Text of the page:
August 28, 2010 Kim Goldman

Dextromethorphan (AKA Dex, Skittles, Syrup, DXM, Robo, Tussin) is a legal, over-the-counter, semisynthetic narcotic available in many cough suppressants in the United States and most countries.  Any drug name with DM or Tuss in it contains the drug.

What does it look like?

DXM comes in many different forms. The most common are various over-the-counter cough suppressants (including Robitussin, Delsym, Pertussin, Drixoral, Vicks formula 44, and several generic brands). Each brand contains different quantities of dextromethorphan, generally in the 20-30 mg per capsule range.

How is it used?


What are its short-term effects?

Symptoms of an overdose include flushing, sweating, nausea, vomiting, diarrhea, abdominal pain, seizures, confusion, high blood pressure (headache, redness of face, blurred vision), an irregular heartbeat, numbness of fingers or toes, hyperactivity, and hallucinations.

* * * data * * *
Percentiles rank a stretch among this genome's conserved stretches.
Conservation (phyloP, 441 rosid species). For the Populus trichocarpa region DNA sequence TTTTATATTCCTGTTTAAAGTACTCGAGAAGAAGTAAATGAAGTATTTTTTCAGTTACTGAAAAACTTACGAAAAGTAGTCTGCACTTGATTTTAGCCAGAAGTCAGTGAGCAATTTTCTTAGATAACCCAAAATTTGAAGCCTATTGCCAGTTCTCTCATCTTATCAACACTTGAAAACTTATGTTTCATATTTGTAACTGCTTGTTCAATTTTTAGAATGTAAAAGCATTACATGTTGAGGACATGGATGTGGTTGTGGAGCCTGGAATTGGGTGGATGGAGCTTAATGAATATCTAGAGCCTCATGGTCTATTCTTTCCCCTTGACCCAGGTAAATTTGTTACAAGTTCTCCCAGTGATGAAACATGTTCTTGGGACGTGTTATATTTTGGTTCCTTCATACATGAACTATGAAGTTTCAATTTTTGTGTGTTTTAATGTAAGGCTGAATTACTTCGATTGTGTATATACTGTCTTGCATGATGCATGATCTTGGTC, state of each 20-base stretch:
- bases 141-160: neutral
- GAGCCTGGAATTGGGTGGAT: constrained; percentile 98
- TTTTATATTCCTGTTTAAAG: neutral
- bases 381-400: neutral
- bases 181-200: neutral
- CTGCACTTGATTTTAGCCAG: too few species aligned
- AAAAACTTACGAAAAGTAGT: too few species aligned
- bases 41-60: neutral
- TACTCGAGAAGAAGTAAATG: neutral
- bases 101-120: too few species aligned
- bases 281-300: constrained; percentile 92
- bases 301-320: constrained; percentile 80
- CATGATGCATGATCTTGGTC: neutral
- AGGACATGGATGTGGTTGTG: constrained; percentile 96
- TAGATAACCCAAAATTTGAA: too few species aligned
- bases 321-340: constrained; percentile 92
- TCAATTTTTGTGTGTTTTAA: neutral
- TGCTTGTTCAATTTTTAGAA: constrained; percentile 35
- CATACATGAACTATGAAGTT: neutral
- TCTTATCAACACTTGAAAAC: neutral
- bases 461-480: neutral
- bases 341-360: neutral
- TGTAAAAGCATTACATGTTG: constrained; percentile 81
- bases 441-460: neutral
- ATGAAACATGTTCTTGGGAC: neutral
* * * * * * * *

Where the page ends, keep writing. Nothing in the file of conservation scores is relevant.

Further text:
Yes, teens are abusing over the counter drugs

In 2008, 1.9 million youth (or 7.7 percent) age 12 to 17 abused prescription drugs, with 1.6 million (6.5 percent) abusing a prescription pain medication. That makes painkillers among the most commonly abused drugs by teens after tobacco, alcohol, and marijuana. In fact, each day an average of 2,000 teenagers age 12 to 17 used a prescription drug without a doctor’s guidance for the first time.

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